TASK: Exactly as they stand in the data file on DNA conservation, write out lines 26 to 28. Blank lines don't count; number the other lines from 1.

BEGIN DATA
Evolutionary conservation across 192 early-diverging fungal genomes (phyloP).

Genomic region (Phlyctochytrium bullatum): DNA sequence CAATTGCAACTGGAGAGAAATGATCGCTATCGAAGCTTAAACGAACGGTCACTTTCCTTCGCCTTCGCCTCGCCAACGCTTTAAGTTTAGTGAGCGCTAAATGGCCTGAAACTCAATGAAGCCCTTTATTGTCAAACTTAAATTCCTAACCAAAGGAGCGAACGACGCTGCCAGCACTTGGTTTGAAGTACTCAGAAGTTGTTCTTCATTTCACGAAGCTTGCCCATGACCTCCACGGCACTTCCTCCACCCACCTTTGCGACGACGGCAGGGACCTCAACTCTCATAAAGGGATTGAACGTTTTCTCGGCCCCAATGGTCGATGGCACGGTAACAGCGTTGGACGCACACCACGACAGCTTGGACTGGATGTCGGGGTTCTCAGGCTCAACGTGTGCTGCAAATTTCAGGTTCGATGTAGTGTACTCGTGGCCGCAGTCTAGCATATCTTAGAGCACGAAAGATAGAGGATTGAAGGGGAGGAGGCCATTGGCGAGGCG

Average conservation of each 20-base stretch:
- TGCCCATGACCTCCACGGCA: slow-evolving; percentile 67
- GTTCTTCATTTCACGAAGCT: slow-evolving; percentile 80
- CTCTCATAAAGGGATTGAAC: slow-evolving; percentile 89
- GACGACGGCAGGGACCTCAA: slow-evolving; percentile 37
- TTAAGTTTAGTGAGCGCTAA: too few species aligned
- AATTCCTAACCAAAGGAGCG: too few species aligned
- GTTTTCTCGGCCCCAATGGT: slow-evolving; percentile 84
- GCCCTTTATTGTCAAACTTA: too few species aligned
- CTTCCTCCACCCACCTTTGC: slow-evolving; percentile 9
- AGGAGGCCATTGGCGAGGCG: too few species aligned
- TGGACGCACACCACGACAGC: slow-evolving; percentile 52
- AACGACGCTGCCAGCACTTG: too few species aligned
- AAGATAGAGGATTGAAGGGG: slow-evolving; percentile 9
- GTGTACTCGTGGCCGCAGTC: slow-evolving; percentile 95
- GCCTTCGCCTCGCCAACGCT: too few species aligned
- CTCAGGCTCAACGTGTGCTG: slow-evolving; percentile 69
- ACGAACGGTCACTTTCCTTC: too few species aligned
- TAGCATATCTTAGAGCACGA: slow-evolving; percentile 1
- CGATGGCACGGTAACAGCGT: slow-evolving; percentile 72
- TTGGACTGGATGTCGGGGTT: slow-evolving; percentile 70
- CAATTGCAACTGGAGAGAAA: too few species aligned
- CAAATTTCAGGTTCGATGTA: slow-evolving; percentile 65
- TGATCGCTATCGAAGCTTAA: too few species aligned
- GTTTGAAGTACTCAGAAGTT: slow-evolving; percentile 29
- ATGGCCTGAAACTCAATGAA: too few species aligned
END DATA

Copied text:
- TGATCGCTATCGAAGCTTAA: too few species aligned
- GTTTGAAGTACTCAGAAGTT: slow-evolving; percentile 29
- ATGGCCTGAAACTCAATGAA: too few species aligned